Our introduction to the ceremonies and activities surrounding El Dia de los Muertos ("The Day of the Dead") that had begun in San Diego continued in Tucson with The All Souls Procession.
As we headed toward the route of the procession, we passed Veinte de Agosto Park (named for the birthday of Tucson, August 20, 1775). The park contains the six flags that have flown over Tucson, and it presently was the home of Occupy Tucson.
Like Occupy Wall Street, Occupy Tucson is a leaderless, around-the-clock, peaceful resistance movement. Its participants consider themselves to be part of the 99% that no longer tolerate the greed and corruption of the 1%.
Although Tucson Police Department officers have issued more than 450 citations since October 15, when Occupy Tucson began, things were quite calm as the 100 or so participants prepared meals.
We took our procession-watching position on the edge of the park, with this serious demonstration behind us and "who-knows-what-to-expect" coming down the street.
The Procession's webpage provided this intro-duction:
"The All Souls Procession is one of the most meaningful and inclusive events in our nation… What started out as an intimate personal expression is now an enormous, hyper-creative vehicle for release and integration of grief and loss for many tens of thou-sands of individual partici-pants.
"This is not a stand-by-and-watch parade.... You are invited to come walk with us bringing whatever your spirit wants to create.
"This is a non-motorized, participant-based experience of which you are the content provider! Put it on wheels, strap it to your back, wear it, put lights in it, walk or ride it and keep it under ten feet tall OR make it so it can lower and raise again to get under the low clearence areas.
"The All Souls Procession is NOT a city owned or corporate funded event. We are the owners. YOU and I. If you put something in the URN to burn at the end, if you walk with us pushing a rolling altar, if you drop money in the donation boxes, if you volunteer for a season helping construct an art project, teaching a workshop or helping us clean up…YOU ARE A STAKEHOLDER."
Even with that introduction, we were not prepared for the procession unlike any other parade. Slips of paper were distributed and anyone along the route could write a message or wish to anyone who had passed on. These would be placed in a large paper mache urn, and the messages would be carried heavenward later that evening when the urn would be burned.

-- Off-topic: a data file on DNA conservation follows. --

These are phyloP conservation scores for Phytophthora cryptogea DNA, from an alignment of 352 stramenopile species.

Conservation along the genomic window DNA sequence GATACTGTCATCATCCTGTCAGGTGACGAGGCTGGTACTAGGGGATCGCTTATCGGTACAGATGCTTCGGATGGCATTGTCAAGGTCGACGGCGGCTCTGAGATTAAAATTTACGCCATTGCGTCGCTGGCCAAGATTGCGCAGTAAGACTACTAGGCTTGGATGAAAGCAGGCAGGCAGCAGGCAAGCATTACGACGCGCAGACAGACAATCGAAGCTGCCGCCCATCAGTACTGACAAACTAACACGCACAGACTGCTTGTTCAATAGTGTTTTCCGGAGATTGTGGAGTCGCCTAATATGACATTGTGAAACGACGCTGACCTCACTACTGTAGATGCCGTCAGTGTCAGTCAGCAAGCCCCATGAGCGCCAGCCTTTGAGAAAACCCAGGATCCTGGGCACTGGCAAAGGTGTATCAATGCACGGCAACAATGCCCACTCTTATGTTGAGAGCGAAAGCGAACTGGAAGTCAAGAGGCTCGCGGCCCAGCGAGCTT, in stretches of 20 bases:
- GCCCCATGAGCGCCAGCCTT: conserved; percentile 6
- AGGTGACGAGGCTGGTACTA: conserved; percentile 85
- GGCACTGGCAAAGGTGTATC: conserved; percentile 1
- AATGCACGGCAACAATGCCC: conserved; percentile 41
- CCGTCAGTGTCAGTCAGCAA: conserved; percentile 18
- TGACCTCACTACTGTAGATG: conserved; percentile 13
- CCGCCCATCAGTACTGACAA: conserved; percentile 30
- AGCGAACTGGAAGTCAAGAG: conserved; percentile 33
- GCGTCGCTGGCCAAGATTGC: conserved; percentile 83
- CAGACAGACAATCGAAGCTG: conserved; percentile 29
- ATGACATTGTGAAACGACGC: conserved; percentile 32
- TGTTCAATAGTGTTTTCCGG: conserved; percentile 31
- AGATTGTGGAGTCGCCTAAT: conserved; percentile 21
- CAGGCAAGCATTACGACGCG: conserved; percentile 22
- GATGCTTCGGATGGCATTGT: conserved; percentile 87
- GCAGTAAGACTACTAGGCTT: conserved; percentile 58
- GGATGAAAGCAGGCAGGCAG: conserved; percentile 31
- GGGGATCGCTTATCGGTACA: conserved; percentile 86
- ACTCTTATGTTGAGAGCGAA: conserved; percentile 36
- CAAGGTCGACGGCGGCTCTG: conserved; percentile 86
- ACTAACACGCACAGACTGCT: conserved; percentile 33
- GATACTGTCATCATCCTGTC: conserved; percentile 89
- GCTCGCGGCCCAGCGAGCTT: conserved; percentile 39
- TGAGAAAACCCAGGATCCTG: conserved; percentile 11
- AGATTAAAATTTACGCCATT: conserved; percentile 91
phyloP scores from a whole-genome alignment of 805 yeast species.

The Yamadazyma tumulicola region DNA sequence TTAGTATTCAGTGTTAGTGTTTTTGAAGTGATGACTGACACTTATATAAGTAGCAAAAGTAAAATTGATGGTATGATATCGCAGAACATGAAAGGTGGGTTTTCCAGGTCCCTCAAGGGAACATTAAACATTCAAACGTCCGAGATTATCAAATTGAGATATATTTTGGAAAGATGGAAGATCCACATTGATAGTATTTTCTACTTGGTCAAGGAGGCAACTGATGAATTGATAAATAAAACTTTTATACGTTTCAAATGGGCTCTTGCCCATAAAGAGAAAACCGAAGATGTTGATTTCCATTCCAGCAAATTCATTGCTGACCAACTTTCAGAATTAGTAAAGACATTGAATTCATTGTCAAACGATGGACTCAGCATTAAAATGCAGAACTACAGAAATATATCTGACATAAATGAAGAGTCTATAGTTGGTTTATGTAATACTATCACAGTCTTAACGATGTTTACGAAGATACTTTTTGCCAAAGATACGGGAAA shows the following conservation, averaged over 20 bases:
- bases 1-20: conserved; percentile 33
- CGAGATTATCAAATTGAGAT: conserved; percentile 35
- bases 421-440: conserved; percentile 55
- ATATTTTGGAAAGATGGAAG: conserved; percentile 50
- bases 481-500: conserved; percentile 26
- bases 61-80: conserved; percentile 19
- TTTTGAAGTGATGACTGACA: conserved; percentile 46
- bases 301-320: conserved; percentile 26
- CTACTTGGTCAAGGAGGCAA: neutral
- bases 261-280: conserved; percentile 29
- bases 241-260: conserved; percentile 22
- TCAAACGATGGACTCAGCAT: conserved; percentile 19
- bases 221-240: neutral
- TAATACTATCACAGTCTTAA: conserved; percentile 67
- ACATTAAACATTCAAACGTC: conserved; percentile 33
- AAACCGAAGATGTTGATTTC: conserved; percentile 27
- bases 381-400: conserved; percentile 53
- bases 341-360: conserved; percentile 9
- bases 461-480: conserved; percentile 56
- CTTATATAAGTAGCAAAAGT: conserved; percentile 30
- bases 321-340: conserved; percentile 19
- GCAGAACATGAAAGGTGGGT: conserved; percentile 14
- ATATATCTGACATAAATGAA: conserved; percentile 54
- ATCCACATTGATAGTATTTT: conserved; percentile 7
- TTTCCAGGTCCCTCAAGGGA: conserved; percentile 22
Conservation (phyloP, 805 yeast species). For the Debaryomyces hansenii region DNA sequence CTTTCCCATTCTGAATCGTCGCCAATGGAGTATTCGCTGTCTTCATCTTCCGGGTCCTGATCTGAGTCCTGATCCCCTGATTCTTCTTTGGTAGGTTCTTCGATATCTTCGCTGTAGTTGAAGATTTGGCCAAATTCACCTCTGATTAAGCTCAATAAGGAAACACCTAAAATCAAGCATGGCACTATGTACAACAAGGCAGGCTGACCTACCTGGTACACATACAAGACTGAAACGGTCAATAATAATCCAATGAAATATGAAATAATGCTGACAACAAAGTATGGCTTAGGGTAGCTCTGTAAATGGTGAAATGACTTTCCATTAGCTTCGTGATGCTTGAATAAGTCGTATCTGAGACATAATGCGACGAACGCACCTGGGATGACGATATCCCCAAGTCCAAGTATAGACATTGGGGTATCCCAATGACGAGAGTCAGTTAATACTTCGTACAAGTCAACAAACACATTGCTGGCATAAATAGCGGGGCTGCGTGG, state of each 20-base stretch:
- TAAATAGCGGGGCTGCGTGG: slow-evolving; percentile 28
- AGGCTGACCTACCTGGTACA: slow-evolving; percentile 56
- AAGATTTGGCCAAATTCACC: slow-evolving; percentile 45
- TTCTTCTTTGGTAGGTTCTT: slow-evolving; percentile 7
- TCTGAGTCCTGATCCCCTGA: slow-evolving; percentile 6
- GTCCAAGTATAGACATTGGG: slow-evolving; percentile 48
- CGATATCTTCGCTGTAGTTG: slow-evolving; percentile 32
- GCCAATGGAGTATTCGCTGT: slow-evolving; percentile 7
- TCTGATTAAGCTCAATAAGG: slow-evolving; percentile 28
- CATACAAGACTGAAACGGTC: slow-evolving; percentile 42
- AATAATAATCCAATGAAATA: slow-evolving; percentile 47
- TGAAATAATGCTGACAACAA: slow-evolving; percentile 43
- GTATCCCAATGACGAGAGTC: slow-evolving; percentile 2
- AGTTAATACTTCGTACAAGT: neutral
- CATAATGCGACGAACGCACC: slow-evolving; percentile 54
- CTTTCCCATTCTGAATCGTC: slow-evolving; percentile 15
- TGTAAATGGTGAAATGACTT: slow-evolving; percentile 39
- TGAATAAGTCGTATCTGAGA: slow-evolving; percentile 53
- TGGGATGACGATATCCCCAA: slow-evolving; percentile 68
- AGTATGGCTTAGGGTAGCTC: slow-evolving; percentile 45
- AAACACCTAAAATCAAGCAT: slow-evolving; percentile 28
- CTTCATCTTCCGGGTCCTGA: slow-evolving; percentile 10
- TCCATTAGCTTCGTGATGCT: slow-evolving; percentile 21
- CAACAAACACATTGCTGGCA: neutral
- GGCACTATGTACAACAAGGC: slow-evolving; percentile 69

Some people in the Procession carried photographs or banners with the name of family members or friends they wanted to remember.
Others made more elaborate remem-berances, for example, the altar (photo #10 above) and the display (right).
"The Procession had its beginnings in 1990 with a ritualistic perfor-mance piece created by local artist Susan Johnson, who was grieving the passing of her father. Inspired by Mexico’s Dia de los Muertos holiday, Johnson felt she should honor her father in celebration and creativity. The performance was very well received and many artists were inspired to continue growing the Procession into its modern incarnation.
"Inside the event are myriads of installation art, altars, performers, and creatives of all kinds collaborating for almost half the year to prepare their offerings to this amazing event. The All Souls Procession, and now the entire All Souls Weekend, is a celebration and mourning of the lives of our loved ones who have passed" (allsoulsprocession.org).
Past Processions had been attended by about 20,000, but the meaning of
"attended" is unclear. The Procession covered about two miles, and the people in the Procession filled the four-lane street for the entire route. So, it seemed that the 20,000 were participants in, not observers of, the Procession.
As two of the few non-participants, we were at one moment touched by the image of a loved one and the next marveling at the artistry of the attire, and yet, in both instances, touched by the expression of emotion.
We thought this photo captured the emotion and activity as if happening faster than it could be understood.
I liked this group's message to the living.
Just as we thought we had the idea of the Procession figured out, a parade began. The University of Arizona marching band provided another dimension of artistry to the finale of the evening.
Which brings us to this figure. Like a bulky piece of cargo, she had to be pulled out of the minivan that parked next to us.
The meaning of the Procession may be summarized, thusly: "a sanctuary for community members from all walks of life to express their grief and loss in a celebration of creative energy and a rejoicing of living."